Smoked Haddock with Lentils Ragout

DSC_0354Pretty quick and easy to prepare and very satisfying on a cold day: Poached smoked Haddock with a poached egg, served on a bed of green lentil ragout.

For the lentil ragout, finely dice a medium-sized onion, half a fennel bulb, 2 cloves of garlic and one medium sized carrot. Melt a walnut-sized piece of butter and an equivalent amount of olive oil in a pan, then fry the diced vegetables until they begin to caramelise. Add one cup of green (“french”) lentils, two cups of cold water and one chicken stock cube.

(Really, a stock cube. It helps cook the lentils much faster than you’d think.)

Add a twig of thyme or lovage, cover and let simmer very gently. This takes about 30 minutes from now.

Meanwhile, clean the undied smoked haddock but leave the skin on, cutting portions of about 220 g per person. Heat a pint of milk in a pan, add three bay leaves and half a dozen of crushed juniper berries. Check the temperature; you want the milk hot but well below the boiling point. Gently add the fish, skin side down, and simmer for 15 minutes.

Bring a saucepan of water to the boil. When it is boiling, add a generous splash of vinegar and let the temperature drop to just below the boiling point. Crack one egg per portion into a cup, then gently drop the egg into the hot water. Let them float for 5 minutes.

Sample the lentils ragout. Season to taste with salt, mustard, and balsamic vinegar or balsamic glaze.

Plate a good portion of the lentils ragout, topped with the fish, skin now removed, and a poached egg on top. Chilly oil, pumpkin oil or more balsamic vinegar make for a decorative splash.

Serve with fresh bread and everybody will love you.

Sexy Soups

DSC_1199Following on with the theme and tone set by the Sexy Salads article, this is about Sexy Soups. Soups which surprise, which take you on a journey of discovery through different colours, textures and tastes, soups for more than just to stain your shirtfront.

They can be vegetarian, but I confess that pork belly with crisp skin, or a juicy chicken breast, a pink seared duck breast, some prawns or at least a poached egg or a poached egg yolk are normally my very personal star of the show.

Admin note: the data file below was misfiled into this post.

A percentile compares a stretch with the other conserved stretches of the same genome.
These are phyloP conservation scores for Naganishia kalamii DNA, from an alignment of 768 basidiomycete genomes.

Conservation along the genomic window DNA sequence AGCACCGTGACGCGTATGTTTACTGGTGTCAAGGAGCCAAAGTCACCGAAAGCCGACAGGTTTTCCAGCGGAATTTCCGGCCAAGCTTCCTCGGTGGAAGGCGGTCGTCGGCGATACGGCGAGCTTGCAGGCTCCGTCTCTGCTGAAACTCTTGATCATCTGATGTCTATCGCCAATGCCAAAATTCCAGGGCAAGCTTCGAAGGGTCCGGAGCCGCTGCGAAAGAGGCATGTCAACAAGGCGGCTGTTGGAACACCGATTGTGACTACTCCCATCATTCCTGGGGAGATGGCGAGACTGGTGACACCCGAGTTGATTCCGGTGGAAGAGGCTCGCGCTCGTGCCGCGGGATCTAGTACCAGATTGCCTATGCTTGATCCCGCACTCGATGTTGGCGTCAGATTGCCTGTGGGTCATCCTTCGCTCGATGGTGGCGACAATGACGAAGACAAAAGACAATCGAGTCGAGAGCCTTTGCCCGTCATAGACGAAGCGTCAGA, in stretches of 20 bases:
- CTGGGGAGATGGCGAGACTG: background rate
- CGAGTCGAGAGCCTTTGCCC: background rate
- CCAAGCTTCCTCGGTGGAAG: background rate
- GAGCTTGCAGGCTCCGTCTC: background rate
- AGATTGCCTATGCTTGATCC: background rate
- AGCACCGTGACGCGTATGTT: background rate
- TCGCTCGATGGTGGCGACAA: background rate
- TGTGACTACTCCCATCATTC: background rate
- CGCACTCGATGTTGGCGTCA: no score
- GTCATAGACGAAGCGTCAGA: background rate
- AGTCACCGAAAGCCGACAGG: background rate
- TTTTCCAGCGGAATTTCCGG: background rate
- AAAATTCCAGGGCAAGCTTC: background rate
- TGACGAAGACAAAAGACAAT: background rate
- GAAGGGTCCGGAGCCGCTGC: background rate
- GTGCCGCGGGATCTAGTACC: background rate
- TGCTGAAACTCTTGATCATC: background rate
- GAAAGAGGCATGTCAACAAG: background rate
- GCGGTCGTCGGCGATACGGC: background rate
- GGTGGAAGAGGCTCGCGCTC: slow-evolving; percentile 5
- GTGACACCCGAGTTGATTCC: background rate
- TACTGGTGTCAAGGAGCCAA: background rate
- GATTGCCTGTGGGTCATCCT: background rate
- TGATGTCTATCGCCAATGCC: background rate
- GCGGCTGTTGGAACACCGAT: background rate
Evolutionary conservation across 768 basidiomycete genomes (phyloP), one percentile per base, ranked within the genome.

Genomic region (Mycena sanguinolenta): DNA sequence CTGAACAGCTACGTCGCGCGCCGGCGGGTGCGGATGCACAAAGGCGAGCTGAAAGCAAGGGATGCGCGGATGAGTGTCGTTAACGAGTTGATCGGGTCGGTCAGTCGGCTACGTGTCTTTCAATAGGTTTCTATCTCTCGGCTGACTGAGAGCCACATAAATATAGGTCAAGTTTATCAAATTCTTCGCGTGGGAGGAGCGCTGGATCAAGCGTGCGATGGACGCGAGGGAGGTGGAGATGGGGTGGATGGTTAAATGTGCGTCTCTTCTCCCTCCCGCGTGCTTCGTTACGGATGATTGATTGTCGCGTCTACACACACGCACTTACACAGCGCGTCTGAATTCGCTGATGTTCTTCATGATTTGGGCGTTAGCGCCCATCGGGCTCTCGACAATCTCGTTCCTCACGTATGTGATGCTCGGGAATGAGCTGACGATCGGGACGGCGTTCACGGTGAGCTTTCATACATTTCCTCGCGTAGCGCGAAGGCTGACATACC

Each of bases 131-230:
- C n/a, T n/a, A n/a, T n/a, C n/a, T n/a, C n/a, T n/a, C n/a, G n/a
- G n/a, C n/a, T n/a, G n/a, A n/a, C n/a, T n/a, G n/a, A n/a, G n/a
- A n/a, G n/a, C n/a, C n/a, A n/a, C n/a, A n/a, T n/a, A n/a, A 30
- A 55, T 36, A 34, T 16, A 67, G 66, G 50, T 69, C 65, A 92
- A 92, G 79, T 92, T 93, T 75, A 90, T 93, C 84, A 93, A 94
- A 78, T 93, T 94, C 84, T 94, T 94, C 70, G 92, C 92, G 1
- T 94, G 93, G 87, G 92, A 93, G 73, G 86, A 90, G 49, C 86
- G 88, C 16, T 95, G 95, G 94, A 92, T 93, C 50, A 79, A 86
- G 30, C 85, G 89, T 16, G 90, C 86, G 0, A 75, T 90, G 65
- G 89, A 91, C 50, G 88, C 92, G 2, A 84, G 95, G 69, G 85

I usually begin with chicken stock, nice and easy to make and less overpowering when compared to a beef stock. I get a whole chicken, fill it with plenty of grated fresh ginger and garlic, then add enough cold water for the soup I need. This will gently simmer for 90 minutes, after which I remove the pot from the heat but leave everything to cool down as is.

One idea is to remove the breast before the cooking. They don’t really add to the soup but can be seared with rosemary butter, then served with the soup. It all depends on your plans for the soup and tomorrow’s meal.

When the soup has cooled down, remove the meat and discard the bones. The meat should make for a fabulous Chicken Fricassee on the next day, or perhaps a quick Coq au Moutarde or a sexy chicken salad with the remaining fennel, apples, oranges and bitter chicory.

A little extra effort pays dividends: whisk up one or two egg whites until they are just  foamy, then add to the cold soup. Gently bring it back to the boil, occasionally lifting the egg white very gently off the pot’s bottom in the beginning to prevent it from sticking. Once the soup is at the boiling point and all the egg whites are floating on the surface, drain through a mousseline sheet or at least a very, very fine sieve to complete the clarification.

The rest is up to you, your imagination and whatever you’ll find in the back of the fridge or kitchen larder: croutons from garlic bread are always nice with a broth, and so are mustard greens, skinned cherry tomatoes or charred little Gem lettuce. Mushrooms and egg noodles perhaps, or fresh garden peas and a poached duck egg yolk?

It always pays to heat some clarified butter and crisp fresh Sage leaves to top the soup, but young pea shoots, cress, radish or mustard shoots are also nice for visual appeal, a bit of a spicy bite and a fresh taste.